A teenager who was enrolled at a private Catholic high school in San Juan Capistrano when photographed at a party with teenagers raising their arms in a Nazi salute next to plastic cups arranged in the shape of a swastika is “now a former student,” officials said.
Administrators at JSerra Catholic High School told parents in a letter Tuesday that the student, who was not named, no longer attends the school. It’s unclear if the student was expelled or withdrew from the school of about 1,200 students.
“When an action takes place that is so gravely contradictory to our Christian values, we take intentional steps both to correct the behavior of the individuals involved and to instruct the entire student body as to our school’s expectations,” the letter says.
The letter was signed by three school officials — President Rich Meyer, Principal Eric Stroupe and Mission and Faith Vice President Patrick Reidy — who “profusely” apologized on behalf of the school. They could not immediately be reached for comment Tuesday.
They said sophomore English students spend the second quarter working on a genocide project, during which they are taught about the Holocaust, and all students learn about World War II and the Holocaust during their world history course, the letter says.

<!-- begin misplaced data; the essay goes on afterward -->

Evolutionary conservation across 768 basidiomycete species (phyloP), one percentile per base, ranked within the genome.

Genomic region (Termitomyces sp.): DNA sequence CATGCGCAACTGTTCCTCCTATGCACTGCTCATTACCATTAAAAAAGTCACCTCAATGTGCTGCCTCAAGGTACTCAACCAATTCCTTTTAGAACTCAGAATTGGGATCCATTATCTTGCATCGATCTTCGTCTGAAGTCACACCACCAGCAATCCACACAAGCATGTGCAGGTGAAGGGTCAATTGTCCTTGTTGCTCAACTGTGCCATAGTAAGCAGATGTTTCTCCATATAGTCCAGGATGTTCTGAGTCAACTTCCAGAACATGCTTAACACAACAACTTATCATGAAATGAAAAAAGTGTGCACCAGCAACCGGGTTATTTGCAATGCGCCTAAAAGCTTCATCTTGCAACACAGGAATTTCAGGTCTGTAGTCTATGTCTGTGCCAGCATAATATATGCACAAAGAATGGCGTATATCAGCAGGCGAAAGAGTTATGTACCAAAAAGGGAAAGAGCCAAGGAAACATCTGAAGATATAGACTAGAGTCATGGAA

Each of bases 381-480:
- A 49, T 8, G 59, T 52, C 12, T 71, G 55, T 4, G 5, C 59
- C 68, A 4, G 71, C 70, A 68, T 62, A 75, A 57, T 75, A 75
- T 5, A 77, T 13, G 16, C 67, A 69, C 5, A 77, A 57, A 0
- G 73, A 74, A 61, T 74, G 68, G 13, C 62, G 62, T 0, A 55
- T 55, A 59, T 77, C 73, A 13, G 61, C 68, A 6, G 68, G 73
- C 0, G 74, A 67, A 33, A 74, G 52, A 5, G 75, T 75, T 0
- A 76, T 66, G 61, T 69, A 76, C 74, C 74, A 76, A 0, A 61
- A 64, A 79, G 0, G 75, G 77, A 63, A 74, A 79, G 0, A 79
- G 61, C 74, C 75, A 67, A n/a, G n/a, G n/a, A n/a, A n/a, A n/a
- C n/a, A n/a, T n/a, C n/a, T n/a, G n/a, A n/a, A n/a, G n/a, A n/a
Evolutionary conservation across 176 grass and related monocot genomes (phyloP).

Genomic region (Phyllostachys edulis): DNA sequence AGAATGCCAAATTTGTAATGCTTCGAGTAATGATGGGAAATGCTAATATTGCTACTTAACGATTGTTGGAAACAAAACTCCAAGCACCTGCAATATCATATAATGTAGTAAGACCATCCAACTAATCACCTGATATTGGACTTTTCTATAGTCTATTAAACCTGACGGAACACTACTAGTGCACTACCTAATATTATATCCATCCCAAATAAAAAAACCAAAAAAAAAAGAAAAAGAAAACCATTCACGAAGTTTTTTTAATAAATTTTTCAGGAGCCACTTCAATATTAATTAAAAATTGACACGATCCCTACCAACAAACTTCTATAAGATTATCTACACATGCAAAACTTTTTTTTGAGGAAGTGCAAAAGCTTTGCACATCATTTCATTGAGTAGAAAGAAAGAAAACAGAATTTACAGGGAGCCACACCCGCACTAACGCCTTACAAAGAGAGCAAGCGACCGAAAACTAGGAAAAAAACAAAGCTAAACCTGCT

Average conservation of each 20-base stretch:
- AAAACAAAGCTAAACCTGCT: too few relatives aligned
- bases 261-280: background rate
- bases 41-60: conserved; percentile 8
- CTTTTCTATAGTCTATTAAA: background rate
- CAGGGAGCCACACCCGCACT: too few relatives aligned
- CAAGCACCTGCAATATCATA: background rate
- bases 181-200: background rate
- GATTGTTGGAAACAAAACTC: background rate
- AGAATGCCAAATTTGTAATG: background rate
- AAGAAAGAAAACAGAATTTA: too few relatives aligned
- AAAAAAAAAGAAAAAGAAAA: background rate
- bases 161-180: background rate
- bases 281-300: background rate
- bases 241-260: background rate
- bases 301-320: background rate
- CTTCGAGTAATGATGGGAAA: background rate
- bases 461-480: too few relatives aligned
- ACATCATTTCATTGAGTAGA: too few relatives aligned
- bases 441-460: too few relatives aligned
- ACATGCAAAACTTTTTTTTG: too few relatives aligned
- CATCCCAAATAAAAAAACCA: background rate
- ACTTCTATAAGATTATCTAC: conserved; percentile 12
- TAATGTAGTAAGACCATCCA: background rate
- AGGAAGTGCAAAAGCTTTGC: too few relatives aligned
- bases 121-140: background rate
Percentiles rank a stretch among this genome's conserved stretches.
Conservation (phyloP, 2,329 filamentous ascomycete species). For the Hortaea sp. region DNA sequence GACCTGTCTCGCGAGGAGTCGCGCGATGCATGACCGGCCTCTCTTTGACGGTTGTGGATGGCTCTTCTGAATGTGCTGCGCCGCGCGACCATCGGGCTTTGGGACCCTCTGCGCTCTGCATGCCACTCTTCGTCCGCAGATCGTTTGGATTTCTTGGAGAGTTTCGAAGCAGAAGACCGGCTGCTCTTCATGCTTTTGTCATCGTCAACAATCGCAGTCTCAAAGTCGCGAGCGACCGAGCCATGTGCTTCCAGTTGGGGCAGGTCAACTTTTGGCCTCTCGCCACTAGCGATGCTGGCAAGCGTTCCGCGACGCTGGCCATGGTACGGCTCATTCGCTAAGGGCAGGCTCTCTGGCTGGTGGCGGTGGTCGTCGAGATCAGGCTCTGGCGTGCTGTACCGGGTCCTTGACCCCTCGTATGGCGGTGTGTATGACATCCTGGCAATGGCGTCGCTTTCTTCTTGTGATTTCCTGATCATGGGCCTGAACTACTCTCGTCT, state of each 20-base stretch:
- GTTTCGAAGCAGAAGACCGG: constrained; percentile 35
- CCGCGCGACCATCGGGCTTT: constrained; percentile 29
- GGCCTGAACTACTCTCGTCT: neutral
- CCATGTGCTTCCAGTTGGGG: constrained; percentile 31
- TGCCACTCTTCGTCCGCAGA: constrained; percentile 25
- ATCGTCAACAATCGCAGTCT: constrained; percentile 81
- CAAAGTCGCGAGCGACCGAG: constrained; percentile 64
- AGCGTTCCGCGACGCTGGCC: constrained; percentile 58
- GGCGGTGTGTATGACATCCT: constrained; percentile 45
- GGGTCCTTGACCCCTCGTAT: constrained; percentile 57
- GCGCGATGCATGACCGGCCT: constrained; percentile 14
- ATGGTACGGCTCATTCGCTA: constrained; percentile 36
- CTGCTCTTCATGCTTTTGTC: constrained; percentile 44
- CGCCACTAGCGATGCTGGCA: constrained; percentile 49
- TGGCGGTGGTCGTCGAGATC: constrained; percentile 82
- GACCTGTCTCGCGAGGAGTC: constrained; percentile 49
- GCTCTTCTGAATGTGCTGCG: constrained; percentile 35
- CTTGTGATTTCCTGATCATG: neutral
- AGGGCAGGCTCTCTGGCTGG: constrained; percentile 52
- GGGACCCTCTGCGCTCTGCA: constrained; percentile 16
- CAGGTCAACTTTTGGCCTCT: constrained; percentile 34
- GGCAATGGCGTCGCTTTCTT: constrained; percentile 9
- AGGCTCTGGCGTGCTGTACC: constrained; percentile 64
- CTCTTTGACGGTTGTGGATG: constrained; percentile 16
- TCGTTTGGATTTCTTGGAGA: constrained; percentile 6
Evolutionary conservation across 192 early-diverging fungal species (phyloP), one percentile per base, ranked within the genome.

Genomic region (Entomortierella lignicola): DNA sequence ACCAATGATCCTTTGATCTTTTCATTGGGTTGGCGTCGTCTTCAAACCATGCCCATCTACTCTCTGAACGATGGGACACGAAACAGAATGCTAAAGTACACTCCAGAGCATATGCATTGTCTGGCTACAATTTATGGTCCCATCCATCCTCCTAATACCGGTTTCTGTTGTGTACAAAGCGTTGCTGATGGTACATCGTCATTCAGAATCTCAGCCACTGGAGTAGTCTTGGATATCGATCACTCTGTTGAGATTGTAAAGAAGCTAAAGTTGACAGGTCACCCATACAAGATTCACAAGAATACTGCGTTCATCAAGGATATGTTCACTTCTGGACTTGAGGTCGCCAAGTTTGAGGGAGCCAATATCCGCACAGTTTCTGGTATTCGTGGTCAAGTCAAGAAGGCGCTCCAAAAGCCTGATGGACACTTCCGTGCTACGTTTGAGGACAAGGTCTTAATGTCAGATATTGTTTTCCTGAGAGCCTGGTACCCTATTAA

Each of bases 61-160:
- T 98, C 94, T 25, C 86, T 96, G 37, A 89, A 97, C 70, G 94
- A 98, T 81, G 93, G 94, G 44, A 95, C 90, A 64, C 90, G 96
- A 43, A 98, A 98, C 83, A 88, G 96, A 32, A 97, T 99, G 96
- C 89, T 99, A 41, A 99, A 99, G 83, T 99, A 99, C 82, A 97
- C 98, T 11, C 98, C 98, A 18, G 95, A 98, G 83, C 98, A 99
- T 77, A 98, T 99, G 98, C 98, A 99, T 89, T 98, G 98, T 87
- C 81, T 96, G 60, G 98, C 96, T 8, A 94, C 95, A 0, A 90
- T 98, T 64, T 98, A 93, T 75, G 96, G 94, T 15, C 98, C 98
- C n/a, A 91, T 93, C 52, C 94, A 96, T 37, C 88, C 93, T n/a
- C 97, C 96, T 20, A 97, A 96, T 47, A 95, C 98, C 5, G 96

In the wake of the incident, the officials said they plan to hold talks on racist attitudes and behaviors, and urged parents to “continue the dialogue” at home.
The student’s departure from JSerra is the latest fallout after images from the party quickly spread across social media over the weekend, drawing shock and outrage from peers, parents and politicians.
Costa Mesa police took a report and, with the Newport-Mesa Unified School District and Newport Beach police, have interviewed about two dozen students. Students from Newport Harbor, Estancia and Costa Mesa high schools also attended the party, where they played a drinking game with red Solo cups and pingpong balls.
At some point in the night, the plastic cups ended up in the shape of a swastika.
It’s not clear how many people helped form the symbol, but a parent of one student at the party said that, as more cups were added and moved around, someone noted that it was starting to resemble a swastika and completed the image. When it was done, a dozen or so teenagers crowded around the display and posed for photos, their arms raised in a Nazi salute.
The parent, who asked not to be identified, released handwritten letters of apology Monday soon after a huge crowd gathered to denounce the anti-Semitism at a town hall meeting.